The geographic distribution and growth trends portend further imbalance of the patient/dentist ratio. In 1974, over two thirds of the population lived in metropolitan areas. However, the largest metropolitan areas have shown the least growth since 1970.5 The central cities of metropolitan areas have actually lost population since 1970. There has been a corresponding increase in population in rural areas. The population of the United States is concentrated in the Middle Atlantic, East North Central, and South Atlantic regions. These areas constitute 17 per cent of the land mass of the United States and contain 53 per cent of the population, including 54 per cent of complete denture wearers and 53 per cent of the active dentists. However, the population is not static. The population in the southwestern states is increasing more rapidly than that in the northeastern states.4T ’ The economic basis of families combined with the size of households is also a factor in contemplating the future of prosthodontics. Families averaging 2.8 persons with a yearly income of less than $15,000 represent 47 per cent of the population. They also constitute 85 per cent of the complete denture wearers. The per-capita income of persons living in areas of the greatest concentration of population and the highest percentage of complete denture wearers is 11.4 per cent higher than that of the remainder of the stateside population. Since the population is shifting toward the southwestern states and away from the northeastern states, the complete denture patient/dentist ratio should increase and decrease in these areas in similar fashion. DENTURIST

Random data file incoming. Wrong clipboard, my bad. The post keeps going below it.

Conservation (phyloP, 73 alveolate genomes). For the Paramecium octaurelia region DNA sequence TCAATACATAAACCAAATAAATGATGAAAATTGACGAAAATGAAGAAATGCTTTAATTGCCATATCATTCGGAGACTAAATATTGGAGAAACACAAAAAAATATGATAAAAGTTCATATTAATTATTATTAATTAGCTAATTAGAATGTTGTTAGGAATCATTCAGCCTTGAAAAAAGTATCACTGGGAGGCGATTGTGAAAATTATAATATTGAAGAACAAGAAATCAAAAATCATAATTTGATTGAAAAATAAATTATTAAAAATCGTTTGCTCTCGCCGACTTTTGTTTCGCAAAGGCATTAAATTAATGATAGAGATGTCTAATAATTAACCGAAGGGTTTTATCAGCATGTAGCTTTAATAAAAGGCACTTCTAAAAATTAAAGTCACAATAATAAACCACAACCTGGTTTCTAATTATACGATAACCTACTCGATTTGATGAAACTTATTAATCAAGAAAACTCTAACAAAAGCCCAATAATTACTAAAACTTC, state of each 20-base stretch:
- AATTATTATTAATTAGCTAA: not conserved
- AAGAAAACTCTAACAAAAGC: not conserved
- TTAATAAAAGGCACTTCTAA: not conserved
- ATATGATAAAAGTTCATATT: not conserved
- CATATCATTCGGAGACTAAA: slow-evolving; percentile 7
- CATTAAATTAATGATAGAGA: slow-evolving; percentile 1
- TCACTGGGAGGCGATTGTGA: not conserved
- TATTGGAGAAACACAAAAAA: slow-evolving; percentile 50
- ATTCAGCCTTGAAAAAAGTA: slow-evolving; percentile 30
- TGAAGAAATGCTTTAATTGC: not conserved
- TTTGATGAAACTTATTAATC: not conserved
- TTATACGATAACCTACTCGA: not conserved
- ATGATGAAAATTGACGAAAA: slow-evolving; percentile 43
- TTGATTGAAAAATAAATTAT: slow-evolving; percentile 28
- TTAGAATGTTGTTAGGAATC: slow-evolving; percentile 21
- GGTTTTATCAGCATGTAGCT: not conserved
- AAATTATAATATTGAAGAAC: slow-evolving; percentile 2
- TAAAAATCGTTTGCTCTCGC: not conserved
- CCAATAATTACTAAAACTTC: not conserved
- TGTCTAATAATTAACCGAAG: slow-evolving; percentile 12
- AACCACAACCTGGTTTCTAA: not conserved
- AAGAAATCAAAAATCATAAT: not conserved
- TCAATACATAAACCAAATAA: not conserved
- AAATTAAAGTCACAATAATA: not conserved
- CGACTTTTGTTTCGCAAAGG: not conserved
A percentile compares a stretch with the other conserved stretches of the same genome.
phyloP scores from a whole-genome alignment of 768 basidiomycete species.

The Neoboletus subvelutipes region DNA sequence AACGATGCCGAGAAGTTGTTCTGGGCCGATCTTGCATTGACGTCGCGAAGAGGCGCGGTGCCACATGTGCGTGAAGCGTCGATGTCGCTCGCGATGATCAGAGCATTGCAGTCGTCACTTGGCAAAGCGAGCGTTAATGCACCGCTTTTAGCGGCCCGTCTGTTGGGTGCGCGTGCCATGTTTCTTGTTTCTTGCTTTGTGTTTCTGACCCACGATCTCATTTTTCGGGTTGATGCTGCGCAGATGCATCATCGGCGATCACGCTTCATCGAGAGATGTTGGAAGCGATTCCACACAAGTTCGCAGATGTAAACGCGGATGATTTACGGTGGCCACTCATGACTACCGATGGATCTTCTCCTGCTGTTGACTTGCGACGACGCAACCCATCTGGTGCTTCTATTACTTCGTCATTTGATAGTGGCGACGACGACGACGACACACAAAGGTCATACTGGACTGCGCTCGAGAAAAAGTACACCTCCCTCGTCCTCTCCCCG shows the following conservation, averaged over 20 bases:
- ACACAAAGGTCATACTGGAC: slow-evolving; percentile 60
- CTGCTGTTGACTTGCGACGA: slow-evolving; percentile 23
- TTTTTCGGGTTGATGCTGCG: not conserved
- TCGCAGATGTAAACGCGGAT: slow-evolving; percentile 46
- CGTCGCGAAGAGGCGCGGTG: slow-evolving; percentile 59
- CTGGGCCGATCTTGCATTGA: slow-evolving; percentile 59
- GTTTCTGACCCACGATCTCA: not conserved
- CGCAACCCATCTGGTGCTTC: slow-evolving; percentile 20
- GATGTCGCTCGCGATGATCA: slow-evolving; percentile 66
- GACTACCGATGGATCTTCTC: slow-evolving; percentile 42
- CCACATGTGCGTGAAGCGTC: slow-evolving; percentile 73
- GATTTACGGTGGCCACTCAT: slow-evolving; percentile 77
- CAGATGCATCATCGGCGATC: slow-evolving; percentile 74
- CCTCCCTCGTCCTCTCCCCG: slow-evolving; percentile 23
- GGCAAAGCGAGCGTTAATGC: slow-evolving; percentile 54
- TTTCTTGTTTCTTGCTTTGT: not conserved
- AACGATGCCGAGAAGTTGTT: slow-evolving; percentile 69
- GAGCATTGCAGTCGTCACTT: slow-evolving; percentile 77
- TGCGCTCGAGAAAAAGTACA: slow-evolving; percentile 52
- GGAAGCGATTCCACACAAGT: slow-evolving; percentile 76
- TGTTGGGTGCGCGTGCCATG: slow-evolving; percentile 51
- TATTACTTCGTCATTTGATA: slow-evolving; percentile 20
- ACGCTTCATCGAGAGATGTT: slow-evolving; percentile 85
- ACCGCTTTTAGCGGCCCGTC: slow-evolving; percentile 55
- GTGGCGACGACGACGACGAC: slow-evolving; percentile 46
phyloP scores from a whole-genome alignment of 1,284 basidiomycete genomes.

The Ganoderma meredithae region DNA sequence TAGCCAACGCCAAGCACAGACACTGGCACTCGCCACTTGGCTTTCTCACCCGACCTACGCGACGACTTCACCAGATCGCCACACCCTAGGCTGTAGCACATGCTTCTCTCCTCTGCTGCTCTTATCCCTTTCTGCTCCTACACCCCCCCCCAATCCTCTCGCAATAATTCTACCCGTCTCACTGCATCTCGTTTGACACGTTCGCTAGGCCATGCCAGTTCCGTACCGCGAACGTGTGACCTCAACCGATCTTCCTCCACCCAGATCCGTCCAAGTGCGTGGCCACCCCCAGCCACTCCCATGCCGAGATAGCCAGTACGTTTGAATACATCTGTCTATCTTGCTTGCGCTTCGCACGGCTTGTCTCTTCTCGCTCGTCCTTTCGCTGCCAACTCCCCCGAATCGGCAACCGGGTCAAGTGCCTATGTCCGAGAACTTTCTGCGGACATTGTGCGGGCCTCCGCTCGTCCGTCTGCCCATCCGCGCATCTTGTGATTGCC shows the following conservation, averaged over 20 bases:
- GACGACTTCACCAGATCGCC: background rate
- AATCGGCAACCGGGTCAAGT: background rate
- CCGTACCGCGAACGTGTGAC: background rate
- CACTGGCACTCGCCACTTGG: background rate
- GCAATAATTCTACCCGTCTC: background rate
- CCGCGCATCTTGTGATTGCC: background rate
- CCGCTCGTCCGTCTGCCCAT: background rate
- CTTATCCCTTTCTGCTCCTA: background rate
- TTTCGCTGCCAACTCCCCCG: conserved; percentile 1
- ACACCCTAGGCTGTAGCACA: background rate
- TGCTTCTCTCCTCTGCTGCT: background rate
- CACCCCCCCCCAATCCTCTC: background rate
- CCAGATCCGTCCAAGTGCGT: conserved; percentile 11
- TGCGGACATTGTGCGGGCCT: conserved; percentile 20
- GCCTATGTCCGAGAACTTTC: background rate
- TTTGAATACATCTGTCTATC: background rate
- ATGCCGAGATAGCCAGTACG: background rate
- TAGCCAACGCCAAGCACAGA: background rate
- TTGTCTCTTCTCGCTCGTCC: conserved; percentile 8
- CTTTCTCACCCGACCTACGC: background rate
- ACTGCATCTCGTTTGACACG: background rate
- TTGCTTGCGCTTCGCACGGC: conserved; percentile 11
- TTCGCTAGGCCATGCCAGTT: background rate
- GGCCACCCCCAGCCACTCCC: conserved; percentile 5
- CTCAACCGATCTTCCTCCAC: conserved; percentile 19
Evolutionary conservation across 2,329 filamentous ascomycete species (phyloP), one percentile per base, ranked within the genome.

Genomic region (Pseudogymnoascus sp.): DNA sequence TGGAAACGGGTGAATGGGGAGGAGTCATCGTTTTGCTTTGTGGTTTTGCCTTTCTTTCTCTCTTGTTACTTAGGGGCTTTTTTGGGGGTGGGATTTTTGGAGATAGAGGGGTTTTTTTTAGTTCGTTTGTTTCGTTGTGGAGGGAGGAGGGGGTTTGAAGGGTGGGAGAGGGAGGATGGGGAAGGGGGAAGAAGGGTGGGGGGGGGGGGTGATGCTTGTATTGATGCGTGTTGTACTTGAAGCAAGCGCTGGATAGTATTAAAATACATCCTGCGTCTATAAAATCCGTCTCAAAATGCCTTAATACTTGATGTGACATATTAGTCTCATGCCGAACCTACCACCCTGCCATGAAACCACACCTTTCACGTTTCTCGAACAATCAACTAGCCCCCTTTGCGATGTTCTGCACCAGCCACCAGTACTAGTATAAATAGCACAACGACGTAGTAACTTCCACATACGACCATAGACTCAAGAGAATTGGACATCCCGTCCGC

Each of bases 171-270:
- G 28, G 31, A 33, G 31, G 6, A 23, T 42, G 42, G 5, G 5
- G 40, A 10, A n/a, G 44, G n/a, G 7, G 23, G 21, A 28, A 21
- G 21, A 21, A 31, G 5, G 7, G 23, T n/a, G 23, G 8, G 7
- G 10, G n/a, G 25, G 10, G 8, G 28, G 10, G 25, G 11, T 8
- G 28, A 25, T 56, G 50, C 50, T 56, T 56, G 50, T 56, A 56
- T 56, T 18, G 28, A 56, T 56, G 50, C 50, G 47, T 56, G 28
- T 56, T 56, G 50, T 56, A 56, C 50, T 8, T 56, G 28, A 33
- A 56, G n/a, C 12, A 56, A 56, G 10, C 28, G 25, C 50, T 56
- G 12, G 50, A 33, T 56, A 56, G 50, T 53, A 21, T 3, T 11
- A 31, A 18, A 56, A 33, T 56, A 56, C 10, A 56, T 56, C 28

A 1976 survey by the Oregon Dental Association presents the opinions of dentists in a state close to the Canadian border where denturism is practiced. The questionnaire was answered by less than half of the dentists in the state, of whom 2 per cent were prosthodontists and 83 per cent general dentists. One must assume that the general dentists practiced complete denture therapy.
The practice of dentistry by nondentists did not alarm the dentists, although the patient/dentist ratio in Oregon is 23 per cent below the national average. While the dentists thought their practices had not suffered and would not suffer, they considered denturism a threat to oral health. Almost half of the respondents (49 per cent) reported that the number of patients receiving removable prosthodontic therapy was decreasing. No explanation for the decrease was sought in the survey. The decrease in the number of patients requiring removable prostheses is in keeping with the trend suggested by the projected data on the general population, population of dentists, and number of edentulous persons. It is obvious that as the patient/dentist ratio decreases, the need for nonprofessional personnel to engage in dental practice should also decrease.